Finally, the decisions of Bruggenthies, Brama and Camp not to report Little to the school office are not entitled to statutory immunity because they did not involve the balancing of political, social, or economic considerations. As the district court concluded, the "gravamen of [respondents'] complaint pertains to the actions of employees charged with carrying out day-to-day functions of the school." The district court properly determined that statutory immunity was not available.
2. Vicarious Official Immunity
The school district argues that the district court erred by determining that Bruggenthies, Brama, and Camp were not protected by official immunity, thus precluding the school district from claiming vicarious official immunity.
The doctrine of official immunity establishes that:
a public official charged by law with duties which call for the exercise of his judgment or discretion is not personally liable to an individual for damages unless he is guilty of a willful or malicious wrong.
Elwood, 423 N.W.2d at 677 (quoting Susla v. State, 311 Minn. 166, 175, 247 N.W.2d 907, 912 (1976)). Official immunity involves discretion that is exercised on an operational level and "requires something more than the performance of merely 'ministerial' duties." Id. (quoting Elwood, 423 N.W.2d at 677). A ministerial duty is "absolute, certain, and imperative, involving merely the execution of a specific duty arising from fixed and designated facts." Id. (quoting Cook v. Trovatten, 200 Minn. 221, 224, 274 N.W. 165, 167 (1937)); see, e.g., Larson, 289 N.W.2d at 120-21 (supervising and teaching gymnastic exercises are ministerial duties); Williamson v. Cain, 310 Minn. 59, 61, 245 N.W.2d 242, 244 (1976) (dismantling abandoned house is ministerial duty).
Due to the difficulty of characterizing an action as discretionary or ministerial, it is critical that the purpose behind the official immunity doctrine be served. S.L.D., 498 N.W.2d at 50. Official immunity is "intended to insure that the threat of potential liability does not unduly inhibit the exercise of discretion required of public officers in the discharge of their duties." Rico v. State, 472 N.W.2d 100, 107 (Minn. 1991) (quoting Holmquist, 425 N.W.2d at 233 n. 1). Therefore, imposing liability on officials for discretionary acts would be improper because it would deter public officials from exercising their judgment when making difficult decisions. S.L.D., 498 N.W.2d at 50. Alternatively, imposing liability for ministerial acts "merely encourages public officials to exercise care while performing duties that require little or no independent judgment." Id.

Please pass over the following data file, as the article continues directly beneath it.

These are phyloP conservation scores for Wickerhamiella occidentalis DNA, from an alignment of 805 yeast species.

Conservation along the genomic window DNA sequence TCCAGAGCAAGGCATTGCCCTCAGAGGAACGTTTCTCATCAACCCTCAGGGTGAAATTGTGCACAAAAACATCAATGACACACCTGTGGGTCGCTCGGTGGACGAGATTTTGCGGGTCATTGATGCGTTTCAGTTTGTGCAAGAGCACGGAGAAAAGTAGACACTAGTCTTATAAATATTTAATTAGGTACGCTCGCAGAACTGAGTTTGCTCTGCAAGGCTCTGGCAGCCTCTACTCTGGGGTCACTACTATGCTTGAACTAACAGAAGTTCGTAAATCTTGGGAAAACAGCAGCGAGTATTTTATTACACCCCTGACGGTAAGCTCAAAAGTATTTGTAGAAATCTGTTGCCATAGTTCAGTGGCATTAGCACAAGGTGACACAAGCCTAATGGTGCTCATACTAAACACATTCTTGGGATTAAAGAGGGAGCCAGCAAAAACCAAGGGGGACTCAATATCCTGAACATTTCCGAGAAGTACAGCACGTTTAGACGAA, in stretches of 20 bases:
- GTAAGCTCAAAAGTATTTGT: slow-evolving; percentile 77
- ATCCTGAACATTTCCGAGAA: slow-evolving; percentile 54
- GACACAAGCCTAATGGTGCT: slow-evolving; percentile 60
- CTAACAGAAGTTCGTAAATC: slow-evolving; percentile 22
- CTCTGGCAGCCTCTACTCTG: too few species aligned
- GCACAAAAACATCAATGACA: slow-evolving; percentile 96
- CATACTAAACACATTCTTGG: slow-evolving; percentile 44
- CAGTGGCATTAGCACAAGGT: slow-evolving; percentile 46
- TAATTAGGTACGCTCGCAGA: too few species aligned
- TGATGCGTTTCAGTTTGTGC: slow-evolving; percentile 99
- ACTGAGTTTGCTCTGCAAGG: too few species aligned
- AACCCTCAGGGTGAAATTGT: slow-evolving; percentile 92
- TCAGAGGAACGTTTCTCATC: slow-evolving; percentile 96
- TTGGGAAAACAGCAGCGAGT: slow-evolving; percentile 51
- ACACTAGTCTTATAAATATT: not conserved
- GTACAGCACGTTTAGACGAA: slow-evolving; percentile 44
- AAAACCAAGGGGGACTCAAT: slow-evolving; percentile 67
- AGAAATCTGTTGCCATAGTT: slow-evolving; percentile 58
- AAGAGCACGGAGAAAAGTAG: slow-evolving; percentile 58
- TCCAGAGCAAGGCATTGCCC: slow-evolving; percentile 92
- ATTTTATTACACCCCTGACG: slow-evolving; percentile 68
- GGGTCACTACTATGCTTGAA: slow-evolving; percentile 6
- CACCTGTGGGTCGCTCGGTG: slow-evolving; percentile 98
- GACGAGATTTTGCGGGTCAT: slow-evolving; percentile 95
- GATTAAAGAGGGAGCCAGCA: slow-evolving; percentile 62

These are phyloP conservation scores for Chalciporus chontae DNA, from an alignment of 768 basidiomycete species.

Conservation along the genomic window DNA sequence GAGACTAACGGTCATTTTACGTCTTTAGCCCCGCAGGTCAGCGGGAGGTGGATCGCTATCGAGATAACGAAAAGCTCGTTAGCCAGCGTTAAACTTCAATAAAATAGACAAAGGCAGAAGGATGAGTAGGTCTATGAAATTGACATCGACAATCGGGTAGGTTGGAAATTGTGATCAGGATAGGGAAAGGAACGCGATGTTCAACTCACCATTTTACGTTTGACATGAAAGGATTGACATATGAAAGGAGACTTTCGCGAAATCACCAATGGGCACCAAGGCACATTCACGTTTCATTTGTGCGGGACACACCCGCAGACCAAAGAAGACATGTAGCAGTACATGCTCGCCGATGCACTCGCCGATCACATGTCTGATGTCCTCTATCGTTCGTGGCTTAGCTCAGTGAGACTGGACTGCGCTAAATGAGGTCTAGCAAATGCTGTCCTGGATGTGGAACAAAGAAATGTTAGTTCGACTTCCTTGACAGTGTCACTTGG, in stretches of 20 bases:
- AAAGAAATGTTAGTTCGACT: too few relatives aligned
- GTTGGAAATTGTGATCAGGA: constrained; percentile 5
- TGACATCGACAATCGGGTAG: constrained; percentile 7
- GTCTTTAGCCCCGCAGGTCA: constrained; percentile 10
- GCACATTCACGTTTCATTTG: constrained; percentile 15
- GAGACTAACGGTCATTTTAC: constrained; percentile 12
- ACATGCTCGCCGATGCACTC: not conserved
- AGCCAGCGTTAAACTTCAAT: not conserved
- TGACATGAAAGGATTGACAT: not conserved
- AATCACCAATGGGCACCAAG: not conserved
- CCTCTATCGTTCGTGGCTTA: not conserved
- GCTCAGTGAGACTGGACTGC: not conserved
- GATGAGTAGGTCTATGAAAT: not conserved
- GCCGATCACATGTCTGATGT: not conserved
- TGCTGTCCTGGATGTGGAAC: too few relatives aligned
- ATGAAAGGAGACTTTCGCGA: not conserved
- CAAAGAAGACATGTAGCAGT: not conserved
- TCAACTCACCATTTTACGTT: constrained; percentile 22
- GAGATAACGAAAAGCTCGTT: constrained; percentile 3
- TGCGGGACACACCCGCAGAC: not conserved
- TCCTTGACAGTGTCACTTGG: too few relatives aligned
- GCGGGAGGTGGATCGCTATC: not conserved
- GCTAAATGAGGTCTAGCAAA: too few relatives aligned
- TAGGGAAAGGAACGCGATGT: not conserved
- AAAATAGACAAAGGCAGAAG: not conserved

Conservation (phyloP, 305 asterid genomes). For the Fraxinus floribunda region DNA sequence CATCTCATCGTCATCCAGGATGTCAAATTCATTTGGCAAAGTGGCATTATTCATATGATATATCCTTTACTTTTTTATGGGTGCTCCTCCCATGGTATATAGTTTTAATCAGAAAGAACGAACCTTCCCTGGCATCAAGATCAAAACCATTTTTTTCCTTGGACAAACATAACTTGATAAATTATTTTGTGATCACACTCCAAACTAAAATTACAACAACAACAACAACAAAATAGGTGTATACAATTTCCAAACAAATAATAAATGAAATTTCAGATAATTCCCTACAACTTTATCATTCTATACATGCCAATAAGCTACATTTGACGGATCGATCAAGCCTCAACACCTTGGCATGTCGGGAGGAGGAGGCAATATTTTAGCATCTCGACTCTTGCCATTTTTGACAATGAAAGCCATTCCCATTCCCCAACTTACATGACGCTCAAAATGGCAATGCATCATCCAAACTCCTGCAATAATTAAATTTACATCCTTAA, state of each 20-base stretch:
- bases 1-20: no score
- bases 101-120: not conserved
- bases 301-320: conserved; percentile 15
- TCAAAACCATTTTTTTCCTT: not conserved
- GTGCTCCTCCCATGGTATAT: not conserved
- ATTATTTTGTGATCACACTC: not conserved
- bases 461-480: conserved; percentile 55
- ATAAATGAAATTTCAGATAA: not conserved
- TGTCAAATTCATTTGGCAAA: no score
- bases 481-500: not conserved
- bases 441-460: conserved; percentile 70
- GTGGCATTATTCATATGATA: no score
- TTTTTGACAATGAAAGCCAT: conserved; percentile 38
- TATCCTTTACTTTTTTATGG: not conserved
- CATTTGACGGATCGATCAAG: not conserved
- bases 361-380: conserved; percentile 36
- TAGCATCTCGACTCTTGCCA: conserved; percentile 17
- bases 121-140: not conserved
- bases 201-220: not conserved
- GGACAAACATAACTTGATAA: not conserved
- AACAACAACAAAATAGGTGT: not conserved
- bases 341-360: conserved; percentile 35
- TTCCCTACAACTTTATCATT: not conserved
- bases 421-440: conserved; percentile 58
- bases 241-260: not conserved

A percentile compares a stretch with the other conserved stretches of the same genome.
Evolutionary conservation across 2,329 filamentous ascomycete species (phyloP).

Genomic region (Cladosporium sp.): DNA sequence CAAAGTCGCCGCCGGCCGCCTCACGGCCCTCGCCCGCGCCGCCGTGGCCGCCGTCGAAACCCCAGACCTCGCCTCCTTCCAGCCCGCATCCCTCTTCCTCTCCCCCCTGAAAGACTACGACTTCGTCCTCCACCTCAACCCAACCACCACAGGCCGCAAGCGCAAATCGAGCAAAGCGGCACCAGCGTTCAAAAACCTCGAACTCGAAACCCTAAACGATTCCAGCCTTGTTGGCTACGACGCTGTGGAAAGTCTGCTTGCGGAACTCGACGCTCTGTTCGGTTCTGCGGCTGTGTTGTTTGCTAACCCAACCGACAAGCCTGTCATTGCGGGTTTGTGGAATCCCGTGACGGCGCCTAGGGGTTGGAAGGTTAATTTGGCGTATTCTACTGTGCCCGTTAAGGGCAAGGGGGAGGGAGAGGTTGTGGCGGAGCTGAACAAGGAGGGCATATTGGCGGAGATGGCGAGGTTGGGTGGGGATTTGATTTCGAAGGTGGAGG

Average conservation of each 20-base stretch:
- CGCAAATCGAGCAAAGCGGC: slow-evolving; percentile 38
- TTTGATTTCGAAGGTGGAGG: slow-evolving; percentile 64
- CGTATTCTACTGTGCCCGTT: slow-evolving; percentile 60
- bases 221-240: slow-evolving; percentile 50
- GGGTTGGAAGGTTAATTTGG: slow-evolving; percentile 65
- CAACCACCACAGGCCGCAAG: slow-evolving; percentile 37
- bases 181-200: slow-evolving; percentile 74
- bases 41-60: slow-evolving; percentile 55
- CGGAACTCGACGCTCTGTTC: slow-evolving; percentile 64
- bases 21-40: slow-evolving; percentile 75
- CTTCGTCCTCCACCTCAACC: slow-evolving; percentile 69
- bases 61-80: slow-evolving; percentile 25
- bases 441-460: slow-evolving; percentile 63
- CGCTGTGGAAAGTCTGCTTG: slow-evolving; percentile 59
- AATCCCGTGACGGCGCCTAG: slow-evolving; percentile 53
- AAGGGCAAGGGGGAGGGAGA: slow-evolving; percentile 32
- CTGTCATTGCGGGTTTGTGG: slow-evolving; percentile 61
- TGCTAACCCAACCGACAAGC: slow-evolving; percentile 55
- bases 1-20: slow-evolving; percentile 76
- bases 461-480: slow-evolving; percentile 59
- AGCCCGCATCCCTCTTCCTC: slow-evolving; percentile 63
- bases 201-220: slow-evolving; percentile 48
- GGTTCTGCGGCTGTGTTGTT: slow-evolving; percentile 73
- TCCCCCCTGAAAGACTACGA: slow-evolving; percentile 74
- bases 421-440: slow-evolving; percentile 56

The district court determined that the school district was not entitled to official immunity because the actions of Bruggenthies, Brama, and Camp involved carrying out ministerial duties that did not involve the exercise of judgment or discretion. The district court concluded that the employees were not protected by official immunity because they were merely implementing a policy at the school regarding visitors and locker room security. Thus, the district court determined that the teachers' manual and locker room memorandum were policies applicable to Bruggenthies, Brama, and Camp.
As discussed earlier, the policies the district court refers to are not applicable to the facts in this case. Moreover, the actions of Bruggenthies, Brama, and Camp were not ministerial because no policy or rule imposed a duty on them regarding strangers in the school. Rather, these employees exercised independent judgment regarding Little. Arguably, this exercise of judgment constitutes more than the exercise of a ministerial duty. Thus, as stated above, due to the difficulty of classifying an act as ministerial or discretionary, the ultimate inquiry must be whether granting official immunity would serve the doctrine's purpose. Id.
We cannot say that the threat of liability would inhibit these employees from exercising their judgment when making difficult decisions during the course of their duties. Id. Rather, imposing liability on these individuals would encourage them to exercise care when seeing strangers in the school. See id. 498 N.W.2d at 54 (social worker not entitled to official immunity for failing to communicate information accurately; imposing liability will encourage social worker to exercise care in future). Therefore, the district court properly determined that these employees are not entitled to official immunity. Because these employees are not entitled to official immunity, the school district is not entitled to vicarious official immunity. Id. 498 N.W.2d at 54-55.
The district court properly concluded that the school district is not protected by statutory immunity because the school district did not allege that it decided not to have a policy as a result of discretionary policy considerations. The district court properly concluded that the school district is not entitled to vicarious official immunity because imposing liability on the school district will not inhibit the decisionmaking or performance of the employees whose conduct is at issue; rather, imposing liability on the school district will encourage those employees to exercise care in the future.
I concur in the result.